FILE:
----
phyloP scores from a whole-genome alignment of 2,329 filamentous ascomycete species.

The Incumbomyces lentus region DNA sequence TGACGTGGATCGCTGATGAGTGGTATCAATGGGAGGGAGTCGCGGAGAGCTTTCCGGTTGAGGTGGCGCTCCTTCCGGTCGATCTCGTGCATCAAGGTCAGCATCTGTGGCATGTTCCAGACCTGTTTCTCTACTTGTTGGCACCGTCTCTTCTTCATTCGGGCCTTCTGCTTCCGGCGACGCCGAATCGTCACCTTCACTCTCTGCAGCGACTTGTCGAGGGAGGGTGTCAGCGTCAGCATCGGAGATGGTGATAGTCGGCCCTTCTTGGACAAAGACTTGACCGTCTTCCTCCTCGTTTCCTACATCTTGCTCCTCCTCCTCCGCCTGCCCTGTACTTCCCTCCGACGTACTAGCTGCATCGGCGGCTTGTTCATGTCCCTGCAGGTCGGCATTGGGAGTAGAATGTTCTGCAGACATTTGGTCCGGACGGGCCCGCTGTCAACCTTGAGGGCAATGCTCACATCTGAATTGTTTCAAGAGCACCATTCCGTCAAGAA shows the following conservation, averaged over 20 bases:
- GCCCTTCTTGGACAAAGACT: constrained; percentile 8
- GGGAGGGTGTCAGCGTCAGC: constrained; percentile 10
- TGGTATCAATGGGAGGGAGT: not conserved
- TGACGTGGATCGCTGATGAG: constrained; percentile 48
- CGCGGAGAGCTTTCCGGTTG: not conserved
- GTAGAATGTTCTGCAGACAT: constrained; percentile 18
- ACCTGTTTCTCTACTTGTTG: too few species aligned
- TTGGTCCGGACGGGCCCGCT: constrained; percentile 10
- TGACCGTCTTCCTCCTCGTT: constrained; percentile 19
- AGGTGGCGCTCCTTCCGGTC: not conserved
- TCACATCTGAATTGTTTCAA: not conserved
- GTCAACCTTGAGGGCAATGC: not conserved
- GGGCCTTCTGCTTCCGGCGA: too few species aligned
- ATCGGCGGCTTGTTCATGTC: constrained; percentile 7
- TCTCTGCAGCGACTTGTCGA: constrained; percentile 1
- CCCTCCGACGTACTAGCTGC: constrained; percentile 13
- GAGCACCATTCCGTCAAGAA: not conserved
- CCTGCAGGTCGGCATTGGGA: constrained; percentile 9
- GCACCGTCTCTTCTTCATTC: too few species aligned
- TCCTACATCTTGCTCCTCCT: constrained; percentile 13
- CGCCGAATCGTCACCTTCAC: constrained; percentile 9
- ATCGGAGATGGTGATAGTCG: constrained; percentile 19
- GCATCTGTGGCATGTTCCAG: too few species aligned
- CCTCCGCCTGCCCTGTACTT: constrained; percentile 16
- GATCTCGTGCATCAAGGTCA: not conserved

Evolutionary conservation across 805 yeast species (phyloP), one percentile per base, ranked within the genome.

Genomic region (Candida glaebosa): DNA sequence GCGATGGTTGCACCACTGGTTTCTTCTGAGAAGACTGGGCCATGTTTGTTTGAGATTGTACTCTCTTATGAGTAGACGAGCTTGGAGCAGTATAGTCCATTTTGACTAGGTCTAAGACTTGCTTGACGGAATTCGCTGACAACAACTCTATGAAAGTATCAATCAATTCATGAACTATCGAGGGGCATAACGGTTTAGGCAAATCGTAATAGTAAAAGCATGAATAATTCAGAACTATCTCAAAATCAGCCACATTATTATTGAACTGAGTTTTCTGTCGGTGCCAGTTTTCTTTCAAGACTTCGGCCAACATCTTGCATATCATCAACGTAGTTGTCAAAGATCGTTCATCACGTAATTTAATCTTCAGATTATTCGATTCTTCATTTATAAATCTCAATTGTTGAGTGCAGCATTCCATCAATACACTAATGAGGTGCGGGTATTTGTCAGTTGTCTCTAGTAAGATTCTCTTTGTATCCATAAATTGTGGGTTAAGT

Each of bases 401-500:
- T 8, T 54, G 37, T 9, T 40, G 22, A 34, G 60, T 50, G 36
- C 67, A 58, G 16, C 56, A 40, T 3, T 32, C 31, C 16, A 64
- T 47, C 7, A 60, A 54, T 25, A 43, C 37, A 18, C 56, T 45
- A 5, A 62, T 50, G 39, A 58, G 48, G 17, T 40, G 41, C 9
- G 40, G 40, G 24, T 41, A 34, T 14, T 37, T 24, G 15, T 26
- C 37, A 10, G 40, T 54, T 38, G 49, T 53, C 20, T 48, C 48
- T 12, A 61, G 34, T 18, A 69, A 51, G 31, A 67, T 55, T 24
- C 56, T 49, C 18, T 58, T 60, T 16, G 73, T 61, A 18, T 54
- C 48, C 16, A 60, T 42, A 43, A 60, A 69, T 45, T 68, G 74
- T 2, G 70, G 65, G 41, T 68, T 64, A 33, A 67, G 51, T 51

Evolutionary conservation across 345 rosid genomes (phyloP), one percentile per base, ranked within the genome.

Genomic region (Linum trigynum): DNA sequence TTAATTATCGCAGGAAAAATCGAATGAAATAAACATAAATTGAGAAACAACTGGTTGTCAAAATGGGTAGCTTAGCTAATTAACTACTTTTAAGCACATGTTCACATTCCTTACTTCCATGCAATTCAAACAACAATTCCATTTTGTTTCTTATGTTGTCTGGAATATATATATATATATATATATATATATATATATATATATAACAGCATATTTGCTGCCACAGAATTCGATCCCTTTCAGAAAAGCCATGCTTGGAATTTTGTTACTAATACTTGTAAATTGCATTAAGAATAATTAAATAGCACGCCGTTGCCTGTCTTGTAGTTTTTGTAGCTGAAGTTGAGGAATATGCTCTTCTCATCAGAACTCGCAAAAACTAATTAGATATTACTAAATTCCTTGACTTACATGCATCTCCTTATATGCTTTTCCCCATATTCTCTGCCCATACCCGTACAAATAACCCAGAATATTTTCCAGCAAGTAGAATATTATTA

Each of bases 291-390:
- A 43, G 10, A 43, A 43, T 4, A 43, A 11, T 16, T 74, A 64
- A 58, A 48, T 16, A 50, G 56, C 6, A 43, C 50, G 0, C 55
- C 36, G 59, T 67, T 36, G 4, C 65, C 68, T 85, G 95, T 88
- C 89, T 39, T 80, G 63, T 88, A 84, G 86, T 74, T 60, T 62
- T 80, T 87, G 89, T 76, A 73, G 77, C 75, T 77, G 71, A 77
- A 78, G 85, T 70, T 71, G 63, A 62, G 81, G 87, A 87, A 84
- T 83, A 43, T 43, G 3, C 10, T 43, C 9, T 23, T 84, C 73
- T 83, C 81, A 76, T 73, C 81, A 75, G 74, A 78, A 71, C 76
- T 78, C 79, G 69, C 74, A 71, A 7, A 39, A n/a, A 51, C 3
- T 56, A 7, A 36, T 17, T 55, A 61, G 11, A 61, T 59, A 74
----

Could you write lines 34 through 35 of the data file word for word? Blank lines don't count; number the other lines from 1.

- A 5, A 62, T 50, G 39, A 58, G 48, G 17, T 40, G 41, C 9
- G 40, G 40, G 24, T 41, A 34, T 14, T 37, T 24, G 15, T 26